Music play is play!

I firmly believe that the best way for young children to learn music is through free, hands-on self-directed play.  Formal music lessons can be wonderful for older children but for young children nothing beats exploration and free play.

I made this poster about music play and I think it explains my beliefs about young children and music very well.  It got quite a few shares on Facebook and it seems to have struck a chord with people.

Poster about music play for children.

Let me expand a little on what I mean by “Music play is play!”:

Play is the fundamental way that children learn and make sense of their world, and music play is simply one of the many forms of play. But what is “play”?

Play is “what children and young people do when they follow their own ideas and interests, in their own way, and for their own reasons.” PDF link. Or to put it another way, “play is what children do when adults aren’t telling them what to do”.

The more rules adults impose and the more they direct children’s play the less play-like it becomes, the less fun it becomes, and the less children learn. So let the children take ownership of their music play; give children plenty of time and space for exploration and keep the rules to a minimum.

When children are given freedom to explore they come up with far more creative ideas than when they are instructed or told how to play. Music play is often exuberant, noisy, chaotic and apparently random.  That’s good!  Music play is also often quiet, introspective, exploratory and focused.  That’s good too!

Sure you can get involved in your children’s music play!

Am I saying you shouldn’t get involved in your children’s music play at all?  No!  Children love to have adults join in their play and you can model ways to play music and extend children’s play through scaffolding.  But the children need to be leading the play; I like to think of it as being a participant, a player who is sharing in the play, not a leader who is directing the play.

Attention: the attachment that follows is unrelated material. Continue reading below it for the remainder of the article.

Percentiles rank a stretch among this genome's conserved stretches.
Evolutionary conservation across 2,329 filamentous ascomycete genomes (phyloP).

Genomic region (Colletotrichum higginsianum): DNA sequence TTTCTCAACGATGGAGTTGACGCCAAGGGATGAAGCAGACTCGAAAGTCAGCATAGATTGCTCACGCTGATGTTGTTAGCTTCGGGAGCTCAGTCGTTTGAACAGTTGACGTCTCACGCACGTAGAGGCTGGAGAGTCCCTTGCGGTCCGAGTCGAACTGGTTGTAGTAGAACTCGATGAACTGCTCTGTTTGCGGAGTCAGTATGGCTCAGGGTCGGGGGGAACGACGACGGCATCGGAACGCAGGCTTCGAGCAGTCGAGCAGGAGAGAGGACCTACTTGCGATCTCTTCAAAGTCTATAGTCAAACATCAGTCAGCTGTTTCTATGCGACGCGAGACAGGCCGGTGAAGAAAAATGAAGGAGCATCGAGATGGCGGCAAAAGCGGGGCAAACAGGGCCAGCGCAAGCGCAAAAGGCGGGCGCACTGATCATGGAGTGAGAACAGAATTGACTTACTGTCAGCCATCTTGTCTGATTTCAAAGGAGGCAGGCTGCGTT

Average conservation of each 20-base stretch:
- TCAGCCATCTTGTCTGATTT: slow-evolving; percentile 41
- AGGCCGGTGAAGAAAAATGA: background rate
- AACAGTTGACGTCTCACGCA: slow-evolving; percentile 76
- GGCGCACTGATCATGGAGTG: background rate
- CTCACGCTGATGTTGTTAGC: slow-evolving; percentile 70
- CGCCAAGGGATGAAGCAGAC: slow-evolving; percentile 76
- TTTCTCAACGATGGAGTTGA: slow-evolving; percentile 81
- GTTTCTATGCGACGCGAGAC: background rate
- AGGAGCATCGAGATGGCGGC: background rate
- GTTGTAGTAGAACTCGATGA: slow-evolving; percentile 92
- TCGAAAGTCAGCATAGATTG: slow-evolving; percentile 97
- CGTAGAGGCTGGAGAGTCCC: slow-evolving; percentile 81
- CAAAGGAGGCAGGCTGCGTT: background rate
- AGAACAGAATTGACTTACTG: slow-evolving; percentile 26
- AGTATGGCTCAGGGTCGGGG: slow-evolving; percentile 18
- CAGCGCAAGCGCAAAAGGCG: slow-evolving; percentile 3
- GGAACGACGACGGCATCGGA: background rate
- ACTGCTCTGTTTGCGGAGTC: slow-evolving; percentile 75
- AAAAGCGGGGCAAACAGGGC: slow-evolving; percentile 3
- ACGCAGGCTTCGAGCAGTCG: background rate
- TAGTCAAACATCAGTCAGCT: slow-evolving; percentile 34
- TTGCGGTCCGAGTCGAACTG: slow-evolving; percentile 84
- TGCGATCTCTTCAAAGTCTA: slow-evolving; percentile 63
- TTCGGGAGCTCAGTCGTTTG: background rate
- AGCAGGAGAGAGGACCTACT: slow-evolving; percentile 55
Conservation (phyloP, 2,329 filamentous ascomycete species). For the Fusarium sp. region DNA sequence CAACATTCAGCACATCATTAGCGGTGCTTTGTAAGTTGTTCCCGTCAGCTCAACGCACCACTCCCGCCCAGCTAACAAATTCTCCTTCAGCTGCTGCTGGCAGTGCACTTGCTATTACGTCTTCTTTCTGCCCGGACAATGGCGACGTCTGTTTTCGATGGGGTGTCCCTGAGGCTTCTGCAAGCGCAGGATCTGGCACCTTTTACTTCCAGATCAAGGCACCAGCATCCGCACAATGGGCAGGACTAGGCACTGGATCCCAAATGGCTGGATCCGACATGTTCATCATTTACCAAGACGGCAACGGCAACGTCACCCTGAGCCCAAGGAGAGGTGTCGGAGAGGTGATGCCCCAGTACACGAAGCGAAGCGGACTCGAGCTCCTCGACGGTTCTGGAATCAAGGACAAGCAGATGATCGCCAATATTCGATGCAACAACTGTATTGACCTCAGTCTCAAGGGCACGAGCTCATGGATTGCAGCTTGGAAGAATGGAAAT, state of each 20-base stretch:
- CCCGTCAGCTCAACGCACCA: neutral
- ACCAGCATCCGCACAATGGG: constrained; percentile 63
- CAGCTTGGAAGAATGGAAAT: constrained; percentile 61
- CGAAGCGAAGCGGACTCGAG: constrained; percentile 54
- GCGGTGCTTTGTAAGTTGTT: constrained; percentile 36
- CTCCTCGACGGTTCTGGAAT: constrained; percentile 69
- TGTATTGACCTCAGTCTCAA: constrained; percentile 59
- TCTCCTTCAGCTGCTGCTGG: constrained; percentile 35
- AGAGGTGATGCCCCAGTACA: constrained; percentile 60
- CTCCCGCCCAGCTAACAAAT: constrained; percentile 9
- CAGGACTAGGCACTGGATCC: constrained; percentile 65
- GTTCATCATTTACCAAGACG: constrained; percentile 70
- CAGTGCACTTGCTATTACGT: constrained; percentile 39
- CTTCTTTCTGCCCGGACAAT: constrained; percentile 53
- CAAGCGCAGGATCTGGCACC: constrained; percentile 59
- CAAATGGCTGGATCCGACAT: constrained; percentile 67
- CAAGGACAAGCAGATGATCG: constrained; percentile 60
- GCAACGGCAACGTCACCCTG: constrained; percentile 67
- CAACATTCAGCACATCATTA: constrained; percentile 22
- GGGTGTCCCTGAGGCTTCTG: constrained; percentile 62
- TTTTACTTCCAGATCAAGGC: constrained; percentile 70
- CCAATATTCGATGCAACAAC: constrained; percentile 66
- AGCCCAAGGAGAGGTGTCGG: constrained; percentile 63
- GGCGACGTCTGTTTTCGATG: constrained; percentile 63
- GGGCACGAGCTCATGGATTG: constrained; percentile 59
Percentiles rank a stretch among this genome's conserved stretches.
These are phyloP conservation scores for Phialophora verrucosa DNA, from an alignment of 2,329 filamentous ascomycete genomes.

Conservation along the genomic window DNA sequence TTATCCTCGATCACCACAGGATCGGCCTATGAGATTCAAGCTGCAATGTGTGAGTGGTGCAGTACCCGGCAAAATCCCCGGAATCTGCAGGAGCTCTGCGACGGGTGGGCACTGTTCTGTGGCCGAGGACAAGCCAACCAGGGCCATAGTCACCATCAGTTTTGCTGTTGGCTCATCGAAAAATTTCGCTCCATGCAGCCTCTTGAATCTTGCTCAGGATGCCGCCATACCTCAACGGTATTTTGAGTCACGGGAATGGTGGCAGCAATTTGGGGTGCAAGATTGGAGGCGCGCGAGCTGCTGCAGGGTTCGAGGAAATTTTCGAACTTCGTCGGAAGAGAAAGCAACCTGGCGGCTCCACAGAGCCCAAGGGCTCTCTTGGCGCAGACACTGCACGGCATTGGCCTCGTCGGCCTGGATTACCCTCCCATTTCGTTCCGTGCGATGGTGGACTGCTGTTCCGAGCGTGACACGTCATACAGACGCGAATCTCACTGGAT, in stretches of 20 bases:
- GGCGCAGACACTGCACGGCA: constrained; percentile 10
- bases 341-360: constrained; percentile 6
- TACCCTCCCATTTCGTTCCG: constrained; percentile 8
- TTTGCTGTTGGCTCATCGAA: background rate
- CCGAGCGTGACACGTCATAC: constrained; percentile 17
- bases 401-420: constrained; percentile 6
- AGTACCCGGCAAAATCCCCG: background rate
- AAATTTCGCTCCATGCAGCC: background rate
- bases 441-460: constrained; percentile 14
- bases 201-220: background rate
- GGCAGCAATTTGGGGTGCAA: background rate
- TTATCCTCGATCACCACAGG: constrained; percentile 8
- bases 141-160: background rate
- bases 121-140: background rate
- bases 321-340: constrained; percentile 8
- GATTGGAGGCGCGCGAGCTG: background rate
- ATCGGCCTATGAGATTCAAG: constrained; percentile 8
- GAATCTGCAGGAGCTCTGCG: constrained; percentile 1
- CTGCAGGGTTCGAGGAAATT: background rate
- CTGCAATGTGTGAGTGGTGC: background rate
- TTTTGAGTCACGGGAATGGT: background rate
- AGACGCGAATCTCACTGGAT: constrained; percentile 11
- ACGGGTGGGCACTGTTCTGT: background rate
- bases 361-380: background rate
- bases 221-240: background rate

Environments and ideas for music play

In children’s music play our main role is to provide an environment which supports their play and exploration.  I really believe that the best place for music play is outside – check my blog post on PreK + K Sharing for dozens of ideas for creating a vibrant outdoor music play environment, including what instruments work best outside, designing and building music stations and music walls, using playground equipment as music instruments, movement to music, and more.

Image showing loose parts used for music playImage of a music wall for children
Image sources: let the children play ………………Pre-school Play

For more images of music walls and outdoor music ideas make sure you check my Pinterest boards.

And check my post on music play and water play – fun ways to explore music and the science of music through water play and everyday household materials.

image showing making music in a water play trough

Have fun – and keep playing!
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Like this post? Make sure you check out the rest of my web site!

And you can find Child’s Play Music on Facebook

You might also like these blog posts:

The Best Playground in Perth – The Naturescape

Let Me Play! (Trust Me, I’m Learning)

Music in ECE: Yes, You Can! Part One

2 thoughts on “Music play is play!

  1. Excellent post, Alec. I support everything you say here.

    Certainly outdoors is the best venue for free exploration of music, because otherwise it can be very hard on noise-sensitive children (and teachers! LOL). The Powers That Be are often sensitive to the possibility of damage when you take instruments outside, as am I!!- so I always make sure to give children some intentional teaching first to help them care for the instruments appropriately. We talk, for instance, about the sandblocks having paper on them, and do experiments to show what happens to sandpaper when it gets wet; we talk about the drum heads and how they can be punctured. It doesn’t prevent every accident, of course, but it does help to maintain the supply of traditional instruments in environments where money is always tight.

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